Hire in Vietnam

Here’s where you get started with human resources best practices and hiring in Vietnam.

beautiful scenery in the country of vietnam

Vietnamese Currency

Vietnamese Dong (VND)

The Capital of Vietnam


Time Zone in Vietnam


Important Facts About the Country of Vietnam

Introduction to Vietnam

Vietnam laws and customs are based on transparency, compliance and best practices to ensure a lack of corruption and to attract foreign investment.

The Culture of Vietnam

Vietnam is in Southeast Asia. After many years of war ended in 1975, its economy is now developing very fast. In 1986, the government implemented a series of economic and political reforms, which started Vietnam’s path towards integration into the global economy. It established diplomatic relations with most countries by 2000. Vietnam’s economic growth has been ranked among the world’s highest since 2000. In 2011, the country boasted the highest Global Growth Generators Index among 11 major economies.

Vietnamese are warm and friendly people who easily accept foreigners into their circle of friends.

Languages Spoken in Vietnam

Vietnamese is the first language in Vietnam and compulsory for all documents submitted to the Vietnam Government. English, which is widely spoken and mostly used in international companies, is an active second language.

Vietnamese Human Resources at a Glance

Employment Law Protections in Vietnam

From January 1, 2021, the main law regulating employment relationships in Vietnam is the new 2019 Labor Code, Decree 45/2019/QH14 (“New Labor Code”). For foreign nationals, there are also two sets of implementing regulations, including Decree 11/2016/ND-CP, which mainly provides guidance on matters related to work permits for foreign workers in Vietnam and Decree 143/2018/ND-CP regarding the mandatory social insurance payments and payroll for foreign workers employed in Vietnam.

Employment Contracts in Vietnam

An employment contract must be concluded in a written document and made in two copies, of which the employee keeps one copy and the employer keeps one copy. However, for a contract of less than one month, the two parties can conclude a verbal employment contract. For foreign employees, employment contracts must be written in both Vietnamese and a second language (usually English) that the employer and employee both agree with (in the case of an expat position).

There are now only two types of labor contracts in Vietnam. Definite-term labor contracts are for terms of 36 months or less. Indefinite-term labor contracts do not have a defined duration. Definite-term labor contracts can only be renewed once, except for directors of enterprises having state capital, elderly employees, foreign employees and members of executive boards of employee representative organizations. These can be signed multiple times. Definite-term labor contracts in Vietnam can no longer be extended using appendices.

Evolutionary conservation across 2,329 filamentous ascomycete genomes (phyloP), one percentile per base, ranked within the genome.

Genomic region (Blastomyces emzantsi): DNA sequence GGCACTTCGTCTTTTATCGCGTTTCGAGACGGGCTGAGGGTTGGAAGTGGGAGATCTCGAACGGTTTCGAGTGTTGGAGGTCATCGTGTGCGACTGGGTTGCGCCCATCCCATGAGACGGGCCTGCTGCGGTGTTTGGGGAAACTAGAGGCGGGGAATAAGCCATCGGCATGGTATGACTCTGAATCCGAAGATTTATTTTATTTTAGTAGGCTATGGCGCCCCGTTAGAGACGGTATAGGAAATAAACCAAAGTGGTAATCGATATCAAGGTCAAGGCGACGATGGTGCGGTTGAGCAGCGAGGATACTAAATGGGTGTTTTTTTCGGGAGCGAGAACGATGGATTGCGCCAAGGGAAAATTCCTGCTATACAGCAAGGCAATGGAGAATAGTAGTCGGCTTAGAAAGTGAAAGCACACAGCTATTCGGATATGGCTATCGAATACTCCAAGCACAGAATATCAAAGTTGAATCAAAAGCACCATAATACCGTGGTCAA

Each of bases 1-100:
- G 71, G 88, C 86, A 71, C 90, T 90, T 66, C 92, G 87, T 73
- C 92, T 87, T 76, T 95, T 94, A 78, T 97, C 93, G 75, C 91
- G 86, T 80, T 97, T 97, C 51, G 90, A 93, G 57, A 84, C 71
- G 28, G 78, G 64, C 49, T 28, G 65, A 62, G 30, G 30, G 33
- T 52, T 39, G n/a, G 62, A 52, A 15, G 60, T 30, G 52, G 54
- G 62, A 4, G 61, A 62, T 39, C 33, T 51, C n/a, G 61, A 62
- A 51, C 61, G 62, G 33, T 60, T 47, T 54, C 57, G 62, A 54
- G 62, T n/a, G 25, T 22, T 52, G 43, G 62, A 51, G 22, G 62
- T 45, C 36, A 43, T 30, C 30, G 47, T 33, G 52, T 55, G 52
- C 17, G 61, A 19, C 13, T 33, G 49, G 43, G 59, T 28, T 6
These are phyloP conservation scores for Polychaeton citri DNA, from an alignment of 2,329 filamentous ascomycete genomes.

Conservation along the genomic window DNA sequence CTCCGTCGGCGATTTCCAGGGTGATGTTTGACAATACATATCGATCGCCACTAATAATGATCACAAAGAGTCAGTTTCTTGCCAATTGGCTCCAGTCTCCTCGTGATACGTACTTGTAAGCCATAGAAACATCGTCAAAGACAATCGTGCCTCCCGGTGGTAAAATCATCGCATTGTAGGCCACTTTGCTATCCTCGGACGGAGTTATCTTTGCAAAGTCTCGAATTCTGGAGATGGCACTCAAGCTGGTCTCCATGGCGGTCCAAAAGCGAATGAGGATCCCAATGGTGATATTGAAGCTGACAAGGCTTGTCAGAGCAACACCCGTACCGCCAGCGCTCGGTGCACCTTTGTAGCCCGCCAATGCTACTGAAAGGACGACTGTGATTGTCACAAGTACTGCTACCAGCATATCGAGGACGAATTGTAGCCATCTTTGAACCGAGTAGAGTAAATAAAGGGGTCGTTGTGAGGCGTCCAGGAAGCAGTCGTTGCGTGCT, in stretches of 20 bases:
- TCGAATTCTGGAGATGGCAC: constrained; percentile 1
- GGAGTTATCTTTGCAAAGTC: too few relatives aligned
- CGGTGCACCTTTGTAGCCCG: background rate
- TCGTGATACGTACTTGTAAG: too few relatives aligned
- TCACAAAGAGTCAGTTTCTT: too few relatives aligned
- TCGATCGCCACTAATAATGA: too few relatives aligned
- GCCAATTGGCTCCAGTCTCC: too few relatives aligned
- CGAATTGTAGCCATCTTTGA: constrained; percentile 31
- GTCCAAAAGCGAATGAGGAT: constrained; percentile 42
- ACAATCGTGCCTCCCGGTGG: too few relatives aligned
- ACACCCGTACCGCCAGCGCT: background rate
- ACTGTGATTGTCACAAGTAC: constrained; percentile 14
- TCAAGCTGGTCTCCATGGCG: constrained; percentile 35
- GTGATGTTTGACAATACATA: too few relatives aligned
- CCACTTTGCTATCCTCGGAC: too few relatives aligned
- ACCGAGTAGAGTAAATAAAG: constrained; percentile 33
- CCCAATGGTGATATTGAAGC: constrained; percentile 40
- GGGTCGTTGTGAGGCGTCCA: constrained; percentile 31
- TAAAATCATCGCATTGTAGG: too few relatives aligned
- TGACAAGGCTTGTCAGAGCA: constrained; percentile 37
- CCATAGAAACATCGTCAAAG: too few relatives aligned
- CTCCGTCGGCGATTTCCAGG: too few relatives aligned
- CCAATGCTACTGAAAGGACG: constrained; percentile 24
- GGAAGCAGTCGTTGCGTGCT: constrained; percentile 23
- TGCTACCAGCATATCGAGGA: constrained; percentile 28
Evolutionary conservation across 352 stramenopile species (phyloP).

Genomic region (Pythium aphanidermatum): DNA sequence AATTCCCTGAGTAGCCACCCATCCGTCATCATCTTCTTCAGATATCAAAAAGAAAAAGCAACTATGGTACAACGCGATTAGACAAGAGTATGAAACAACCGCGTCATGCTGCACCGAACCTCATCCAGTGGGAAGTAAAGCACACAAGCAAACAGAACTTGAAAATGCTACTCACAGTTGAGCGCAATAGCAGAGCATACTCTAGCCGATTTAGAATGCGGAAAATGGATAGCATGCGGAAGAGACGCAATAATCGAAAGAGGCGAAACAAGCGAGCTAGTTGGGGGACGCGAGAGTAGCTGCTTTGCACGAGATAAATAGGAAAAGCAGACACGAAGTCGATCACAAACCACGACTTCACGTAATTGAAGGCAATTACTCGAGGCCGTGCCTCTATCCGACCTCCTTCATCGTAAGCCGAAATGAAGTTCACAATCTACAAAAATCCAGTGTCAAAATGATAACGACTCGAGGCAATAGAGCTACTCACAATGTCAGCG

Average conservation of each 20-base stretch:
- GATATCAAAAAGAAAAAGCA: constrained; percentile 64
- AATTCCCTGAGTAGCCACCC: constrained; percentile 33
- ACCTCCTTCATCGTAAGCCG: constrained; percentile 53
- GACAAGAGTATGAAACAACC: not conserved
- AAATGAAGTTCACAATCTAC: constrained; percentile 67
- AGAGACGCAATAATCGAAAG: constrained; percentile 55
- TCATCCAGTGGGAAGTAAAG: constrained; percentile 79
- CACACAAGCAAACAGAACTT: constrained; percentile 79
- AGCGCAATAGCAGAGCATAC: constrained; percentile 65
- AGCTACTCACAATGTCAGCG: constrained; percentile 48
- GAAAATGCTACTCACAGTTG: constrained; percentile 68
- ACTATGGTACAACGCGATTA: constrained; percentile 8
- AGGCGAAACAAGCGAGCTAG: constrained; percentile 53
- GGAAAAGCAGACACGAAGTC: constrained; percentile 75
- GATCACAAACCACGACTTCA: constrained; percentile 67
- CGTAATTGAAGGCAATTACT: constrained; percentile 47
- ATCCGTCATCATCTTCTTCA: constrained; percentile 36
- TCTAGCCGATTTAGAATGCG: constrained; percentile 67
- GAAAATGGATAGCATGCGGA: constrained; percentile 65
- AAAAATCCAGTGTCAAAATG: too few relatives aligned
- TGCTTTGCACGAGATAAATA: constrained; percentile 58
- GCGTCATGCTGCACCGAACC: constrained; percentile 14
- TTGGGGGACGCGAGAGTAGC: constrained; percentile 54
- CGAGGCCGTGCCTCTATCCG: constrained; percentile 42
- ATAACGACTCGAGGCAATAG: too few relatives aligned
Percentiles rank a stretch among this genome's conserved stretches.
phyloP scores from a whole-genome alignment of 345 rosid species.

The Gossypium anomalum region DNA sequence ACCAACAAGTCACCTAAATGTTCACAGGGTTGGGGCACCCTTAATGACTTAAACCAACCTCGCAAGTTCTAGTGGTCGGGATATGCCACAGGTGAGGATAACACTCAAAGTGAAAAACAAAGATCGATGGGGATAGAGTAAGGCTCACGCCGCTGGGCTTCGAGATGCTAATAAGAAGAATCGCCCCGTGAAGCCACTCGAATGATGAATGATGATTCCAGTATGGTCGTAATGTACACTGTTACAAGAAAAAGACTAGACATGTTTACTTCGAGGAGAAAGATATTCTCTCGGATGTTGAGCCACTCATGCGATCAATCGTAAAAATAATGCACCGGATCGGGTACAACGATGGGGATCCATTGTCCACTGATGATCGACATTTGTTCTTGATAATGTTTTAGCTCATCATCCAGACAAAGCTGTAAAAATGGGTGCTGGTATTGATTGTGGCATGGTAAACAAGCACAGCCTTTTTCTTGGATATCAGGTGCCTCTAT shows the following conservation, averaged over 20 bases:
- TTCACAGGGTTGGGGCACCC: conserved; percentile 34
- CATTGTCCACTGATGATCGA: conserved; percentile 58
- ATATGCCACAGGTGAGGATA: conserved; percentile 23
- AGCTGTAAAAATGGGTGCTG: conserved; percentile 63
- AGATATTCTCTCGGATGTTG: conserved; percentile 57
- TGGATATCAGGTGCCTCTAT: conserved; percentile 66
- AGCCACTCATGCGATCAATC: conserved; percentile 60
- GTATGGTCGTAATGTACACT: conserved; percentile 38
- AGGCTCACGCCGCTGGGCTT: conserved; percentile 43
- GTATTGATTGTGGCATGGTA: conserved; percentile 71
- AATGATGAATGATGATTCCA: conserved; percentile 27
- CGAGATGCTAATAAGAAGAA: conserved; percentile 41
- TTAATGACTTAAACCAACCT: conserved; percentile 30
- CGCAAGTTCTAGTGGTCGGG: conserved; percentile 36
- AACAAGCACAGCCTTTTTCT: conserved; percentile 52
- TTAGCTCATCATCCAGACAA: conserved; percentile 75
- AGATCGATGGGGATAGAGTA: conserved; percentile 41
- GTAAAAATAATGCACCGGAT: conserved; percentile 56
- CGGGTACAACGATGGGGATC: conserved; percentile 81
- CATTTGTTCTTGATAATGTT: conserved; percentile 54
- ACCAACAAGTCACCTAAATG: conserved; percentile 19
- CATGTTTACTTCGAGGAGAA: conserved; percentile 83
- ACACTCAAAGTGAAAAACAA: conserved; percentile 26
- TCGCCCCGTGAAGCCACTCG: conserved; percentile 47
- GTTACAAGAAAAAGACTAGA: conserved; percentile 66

Foreigners holding work permits (valid for two years) will also be able to renew only one time. Seasonal contracts will no longer be permitted in Vietnam starting in 2021.

Vietnam's Contract Terms

The concept of implied terms in an employment contract is not recognized under Vietnamese labor laws. However, the conditions for terminating an employment contract are strictly regulated by Vietnamese law and can be (but are not required to be) stated in the employment contract. Employers must implement and comply with a collective labor agreement (CLA).

Work Rules

Internal labor regulations (ILRs) are mandatory for companies employing 10 employees or more. ILRs can be created by the employer to reflect the specificities of the business and industry of the employer but these must not be contrary to the Vietnamese labor legislation. The employer is required to discuss the proposed ILRs with the executive committee of the relevant trade union (if there is one) they must be registered with the relevant government agency once adopted.

Vietnam's Guidelines Regarding Probation Period/Trial Period

  • A probation period is discretionary up to a maximum of 60 days, or up to 180 days for executive positions of enterprises. The definition of executive positions is quite ambiguous in Vietnam and varies from other countries. GoGlobal should be consulted directly for specific positions before hiring.
  • This period can be outlined in either the labor contract or in a separate probation agreement. If included in the probation letter, there is no obligation to pay social security contributions during the probationary period.